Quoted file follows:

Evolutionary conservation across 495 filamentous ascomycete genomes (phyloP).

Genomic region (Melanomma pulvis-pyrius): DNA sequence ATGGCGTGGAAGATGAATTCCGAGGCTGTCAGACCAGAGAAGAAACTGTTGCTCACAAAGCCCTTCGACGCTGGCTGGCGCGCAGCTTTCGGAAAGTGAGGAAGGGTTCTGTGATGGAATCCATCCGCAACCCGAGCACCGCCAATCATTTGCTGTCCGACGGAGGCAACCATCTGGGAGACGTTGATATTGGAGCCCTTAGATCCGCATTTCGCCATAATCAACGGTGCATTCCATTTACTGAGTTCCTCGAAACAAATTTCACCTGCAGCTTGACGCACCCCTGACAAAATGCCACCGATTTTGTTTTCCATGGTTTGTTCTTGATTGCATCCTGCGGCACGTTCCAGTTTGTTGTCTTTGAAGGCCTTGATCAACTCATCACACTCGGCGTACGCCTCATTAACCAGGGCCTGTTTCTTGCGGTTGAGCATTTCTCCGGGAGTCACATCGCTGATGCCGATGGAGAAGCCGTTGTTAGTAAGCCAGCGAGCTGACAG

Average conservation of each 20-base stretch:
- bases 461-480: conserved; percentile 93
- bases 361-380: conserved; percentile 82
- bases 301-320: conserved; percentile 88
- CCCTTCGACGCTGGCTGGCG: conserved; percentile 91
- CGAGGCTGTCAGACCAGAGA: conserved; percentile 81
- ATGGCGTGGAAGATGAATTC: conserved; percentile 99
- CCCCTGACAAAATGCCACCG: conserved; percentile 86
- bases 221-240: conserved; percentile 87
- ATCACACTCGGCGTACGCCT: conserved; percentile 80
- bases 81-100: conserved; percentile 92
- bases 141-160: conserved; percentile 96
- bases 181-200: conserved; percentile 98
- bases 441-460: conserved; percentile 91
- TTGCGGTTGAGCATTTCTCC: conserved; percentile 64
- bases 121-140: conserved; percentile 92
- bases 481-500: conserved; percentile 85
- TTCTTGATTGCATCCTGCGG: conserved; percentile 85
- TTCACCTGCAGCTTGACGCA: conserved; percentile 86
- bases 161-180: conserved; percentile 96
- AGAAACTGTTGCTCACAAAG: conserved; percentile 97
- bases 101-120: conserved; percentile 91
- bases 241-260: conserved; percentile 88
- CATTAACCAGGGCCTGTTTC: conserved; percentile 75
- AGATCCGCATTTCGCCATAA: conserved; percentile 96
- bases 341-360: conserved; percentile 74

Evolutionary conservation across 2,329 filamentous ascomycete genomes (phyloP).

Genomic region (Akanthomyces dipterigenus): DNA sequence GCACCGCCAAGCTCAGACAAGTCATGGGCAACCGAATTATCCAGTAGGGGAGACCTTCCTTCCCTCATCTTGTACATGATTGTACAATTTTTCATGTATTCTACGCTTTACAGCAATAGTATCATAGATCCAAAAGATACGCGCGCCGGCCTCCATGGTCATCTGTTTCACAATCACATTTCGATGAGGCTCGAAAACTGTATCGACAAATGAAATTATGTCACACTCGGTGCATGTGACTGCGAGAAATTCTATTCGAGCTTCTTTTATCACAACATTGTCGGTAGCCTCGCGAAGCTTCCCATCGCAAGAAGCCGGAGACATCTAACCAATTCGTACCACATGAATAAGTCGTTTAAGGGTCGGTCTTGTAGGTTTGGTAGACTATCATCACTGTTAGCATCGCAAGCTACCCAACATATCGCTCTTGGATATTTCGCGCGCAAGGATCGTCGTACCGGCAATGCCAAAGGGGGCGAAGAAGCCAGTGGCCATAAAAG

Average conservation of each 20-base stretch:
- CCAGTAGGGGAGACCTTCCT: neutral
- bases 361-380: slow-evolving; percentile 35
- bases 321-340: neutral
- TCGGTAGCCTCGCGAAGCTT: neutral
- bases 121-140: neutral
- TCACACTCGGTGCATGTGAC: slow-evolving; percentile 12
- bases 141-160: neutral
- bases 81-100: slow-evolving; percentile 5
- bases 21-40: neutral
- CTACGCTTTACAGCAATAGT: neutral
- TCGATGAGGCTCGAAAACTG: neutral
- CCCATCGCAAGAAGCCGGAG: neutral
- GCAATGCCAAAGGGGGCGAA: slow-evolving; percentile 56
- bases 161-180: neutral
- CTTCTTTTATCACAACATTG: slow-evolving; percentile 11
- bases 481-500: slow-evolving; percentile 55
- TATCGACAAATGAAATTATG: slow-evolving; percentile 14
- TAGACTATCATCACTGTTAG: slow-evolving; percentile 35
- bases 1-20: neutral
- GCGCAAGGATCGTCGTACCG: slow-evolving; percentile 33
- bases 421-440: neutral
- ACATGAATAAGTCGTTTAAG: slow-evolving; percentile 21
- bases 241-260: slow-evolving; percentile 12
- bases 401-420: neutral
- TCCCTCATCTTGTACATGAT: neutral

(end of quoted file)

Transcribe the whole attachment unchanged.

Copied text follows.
Evolutionary conservation across 495 filamentous ascomycete genomes (phyloP).

Genomic region (Melanomma pulvis-pyrius): DNA sequence ATGGCGTGGAAGATGAATTCCGAGGCTGTCAGACCAGAGAAGAAACTGTTGCTCACAAAGCCCTTCGACGCTGGCTGGCGCGCAGCTTTCGGAAAGTGAGGAAGGGTTCTGTGATGGAATCCATCCGCAACCCGAGCACCGCCAATCATTTGCTGTCCGACGGAGGCAACCATCTGGGAGACGTTGATATTGGAGCCCTTAGATCCGCATTTCGCCATAATCAACGGTGCATTCCATTTACTGAGTTCCTCGAAACAAATTTCACCTGCAGCTTGACGCACCCCTGACAAAATGCCACCGATTTTGTTTTCCATGGTTTGTTCTTGATTGCATCCTGCGGCACGTTCCAGTTTGTTGTCTTTGAAGGCCTTGATCAACTCATCACACTCGGCGTACGCCTCATTAACCAGGGCCTGTTTCTTGCGGTTGAGCATTTCTCCGGGAGTCACATCGCTGATGCCGATGGAGAAGCCGTTGTTAGTAAGCCAGCGAGCTGACAG

Average conservation of each 20-base stretch:
- bases 461-480: conserved; percentile 93
- bases 361-380: conserved; percentile 82
- bases 301-320: conserved; percentile 88
- CCCTTCGACGCTGGCTGGCG: conserved; percentile 91
- CGAGGCTGTCAGACCAGAGA: conserved; percentile 81
- ATGGCGTGGAAGATGAATTC: conserved; percentile 99
- CCCCTGACAAAATGCCACCG: conserved; percentile 86
- bases 221-240: conserved; percentile 87
- ATCACACTCGGCGTACGCCT: conserved; percentile 80
- bases 81-100: conserved; percentile 92
- bases 141-160: conserved; percentile 96
- bases 181-200: conserved; percentile 98
- bases 441-460: conserved; percentile 91
- TTGCGGTTGAGCATTTCTCC: conserved; percentile 64
- bases 121-140: conserved; percentile 92
- bases 481-500: conserved; percentile 85
- TTCTTGATTGCATCCTGCGG: conserved; percentile 85
- TTCACCTGCAGCTTGACGCA: conserved; percentile 86
- bases 161-180: conserved; percentile 96
- AGAAACTGTTGCTCACAAAG: conserved; percentile 97
- bases 101-120: conserved; percentile 91
- bases 241-260: conserved; percentile 88
- CATTAACCAGGGCCTGTTTC: conserved; percentile 75
- AGATCCGCATTTCGCCATAA: conserved; percentile 96
- bases 341-360: conserved; percentile 74

Evolutionary conservation across 2,329 filamentous ascomycete genomes (phyloP).

Genomic region (Akanthomyces dipterigenus): DNA sequence GCACCGCCAAGCTCAGACAAGTCATGGGCAACCGAATTATCCAGTAGGGGAGACCTTCCTTCCCTCATCTTGTACATGATTGTACAATTTTTCATGTATTCTACGCTTTACAGCAATAGTATCATAGATCCAAAAGATACGCGCGCCGGCCTCCATGGTCATCTGTTTCACAATCACATTTCGATGAGGCTCGAAAACTGTATCGACAAATGAAATTATGTCACACTCGGTGCATGTGACTGCGAGAAATTCTATTCGAGCTTCTTTTATCACAACATTGTCGGTAGCCTCGCGAAGCTTCCCATCGCAAGAAGCCGGAGACATCTAACCAATTCGTACCACATGAATAAGTCGTTTAAGGGTCGGTCTTGTAGGTTTGGTAGACTATCATCACTGTTAGCATCGCAAGCTACCCAACATATCGCTCTTGGATATTTCGCGCGCAAGGATCGTCGTACCGGCAATGCCAAAGGGGGCGAAGAAGCCAGTGGCCATAAAAG

Average conservation of each 20-base stretch:
- CCAGTAGGGGAGACCTTCCT: neutral
- bases 361-380: slow-evolving; percentile 35
- bases 321-340: neutral
- TCGGTAGCCTCGCGAAGCTT: neutral
- bases 121-140: neutral
- TCACACTCGGTGCATGTGAC: slow-evolving; percentile 12
- bases 141-160: neutral
- bases 81-100: slow-evolving; percentile 5
- bases 21-40: neutral
- CTACGCTTTACAGCAATAGT: neutral
- TCGATGAGGCTCGAAAACTG: neutral
- CCCATCGCAAGAAGCCGGAG: neutral
- GCAATGCCAAAGGGGGCGAA: slow-evolving; percentile 56
- bases 161-180: neutral
- CTTCTTTTATCACAACATTG: slow-evolving; percentile 11
- bases 481-500: slow-evolving; percentile 55
- TATCGACAAATGAAATTATG: slow-evolving; percentile 14
- TAGACTATCATCACTGTTAG: slow-evolving; percentile 35
- bases 1-20: neutral
- GCGCAAGGATCGTCGTACCG: slow-evolving; percentile 33
- bases 421-440: neutral
- ACATGAATAAGTCGTTTAAG: slow-evolving; percentile 21
- bases 241-260: slow-evolving; percentile 12
- bases 401-420: neutral
- TCCCTCATCTTGTACATGAT: neutral